Layering Fragrances: Not For Me.

I'm a firm believer that big talkers should either put up or shut up. If you want to impress me with your message, then be prepared to take me on, or mind your own business. Otherwise your talk isn't interesting to me, or anyone else - it's just drivel. In my opinion, the drivelers of the fragrance world are the perfume brands and their PR reps. We fumeheads are constantly bombarded with commercial innuendos about the sexiness and desirability of new and established fragrances, yet we're often disappointed when we get around to smelling them. I remember Chanel's massive push for Bleu de Chanel. They even enlisted A-List director Martin Scorsese to direct a mini-movie to advertise it. Then I smelled Bleu and thought it was surprisingly dull, which meant Scorsese's spot was really just for Scorsese (surprise, surprise). This happens to me more often than not. Usually the hype, which in fairness is also generated by consumers, does not match the reality.

The interesting thing about scent layering (and those who engage in it) is the implicit rejection of the yimmer-yammer behind individual perfumes. There are no major designer brands that currently endorse layering their products. Chanel, Dior, Fendi, YSL, all seem to feel that each individual perfume is its own country. Each are solitary creations intended to stand on their own. Perfumers formulated these creations for singular use. Their offerings are meant to be interesting and sophisticated enough to satisfy the wearer without any extra "help." Nevertheless, some of the more creative customers out there beg to differ. A perusal of online forums yields countless threads about scent layering, usually by women who feel they've created a "special" fragrance, sort of a personalized custom perfume that they may prefer to anything they can buy.

The idea does not appeal to me at all, but I figured I'd try two iterations of a quick 'n easy "custom" scent. These were more like experiments than serious attempts to pass something off as a "wearable" SOTD, and I ended up scrubbing the results. Last month I wanted to try making a "mossy rose" type of scent, so I layered two spritzes of Grey Flannel with one spritz of Tea Rose by Perfumer's Workshop. The result smelled like an odorific incarnation of Elvira, Mistress of the Dark. My second try was an attempt to create Green Irish Tweed on the cheap, again using Grey Flannel, this time with a spritz of Cool Water. This was marginally more successful - it at least smelled good - but I found the blending of both fragrances to be annoying and pointless. Together they smelled no better than they did on their own.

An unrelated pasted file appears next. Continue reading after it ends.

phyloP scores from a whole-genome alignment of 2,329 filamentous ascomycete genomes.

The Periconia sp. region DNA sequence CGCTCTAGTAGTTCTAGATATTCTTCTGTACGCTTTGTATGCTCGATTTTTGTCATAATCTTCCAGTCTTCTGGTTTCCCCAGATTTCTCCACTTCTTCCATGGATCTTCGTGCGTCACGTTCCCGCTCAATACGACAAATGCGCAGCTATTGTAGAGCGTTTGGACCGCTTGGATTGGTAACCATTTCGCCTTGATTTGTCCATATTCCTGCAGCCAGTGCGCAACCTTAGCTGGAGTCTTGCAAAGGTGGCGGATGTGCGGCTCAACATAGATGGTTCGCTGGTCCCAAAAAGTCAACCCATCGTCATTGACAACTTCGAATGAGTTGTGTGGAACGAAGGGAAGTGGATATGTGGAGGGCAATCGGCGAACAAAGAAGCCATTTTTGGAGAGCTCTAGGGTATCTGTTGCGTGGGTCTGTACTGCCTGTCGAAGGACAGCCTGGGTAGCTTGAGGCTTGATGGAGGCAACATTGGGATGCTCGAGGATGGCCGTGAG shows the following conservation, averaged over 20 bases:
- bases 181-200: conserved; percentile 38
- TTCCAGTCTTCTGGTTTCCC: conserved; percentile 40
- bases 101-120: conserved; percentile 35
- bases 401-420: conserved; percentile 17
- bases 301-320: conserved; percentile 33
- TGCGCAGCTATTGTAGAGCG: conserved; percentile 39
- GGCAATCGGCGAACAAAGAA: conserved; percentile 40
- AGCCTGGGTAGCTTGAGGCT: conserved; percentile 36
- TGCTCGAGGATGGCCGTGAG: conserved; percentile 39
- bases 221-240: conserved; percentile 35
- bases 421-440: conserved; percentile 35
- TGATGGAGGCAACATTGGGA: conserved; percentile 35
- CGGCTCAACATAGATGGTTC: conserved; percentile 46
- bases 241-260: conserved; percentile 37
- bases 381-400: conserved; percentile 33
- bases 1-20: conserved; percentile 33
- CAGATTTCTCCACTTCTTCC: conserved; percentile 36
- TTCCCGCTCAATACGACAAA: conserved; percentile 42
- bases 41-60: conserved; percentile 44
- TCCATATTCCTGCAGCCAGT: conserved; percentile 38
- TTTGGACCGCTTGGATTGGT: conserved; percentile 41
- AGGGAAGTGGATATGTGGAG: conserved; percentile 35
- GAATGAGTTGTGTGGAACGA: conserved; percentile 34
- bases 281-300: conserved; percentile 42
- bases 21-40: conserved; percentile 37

In my opinion, layering is something that is best done with fragrances that are mutually intended for such a use - like pretty much the entire Creed range. It's also an extremely subjective practice, with those who enjoy doing it swearing that their combinations are amazing (or at least fun and interesting), while others cite total disinterest as their main reason for abstaining. After using three good perfumes in two unsuccessful skin-sample blends, I've come to the realization that layering is an endeavor that is better suited to someone else entirely. The perfume brands may not always be right about the individual greatness of their products, but when they are, I'm happy to accept it and leave it at that.

1 comment:

  1. Good morning Brian,
    it`s six o clock right now here in Germany and I`m just waking up, so ...
    Layering to me is nonsense (as Bleu is). In most cases I don`t like those perfume-wine-comparisons, but it`s a bit like adding a Montepulciano to your Bordeaux. Listening to most of the layering tales makes me think: Hey guys, why taking two good perfumes to create a bad one? What can make sense is adding a soft musk (Jovan etc.) as some kind of booster to weaker scents (performs well with the Hermès-Colognes or my Anthracite) or some drops of oakmoss essential oil to reformulated Paco Rabanne, Kouros and others. Have a nice day!


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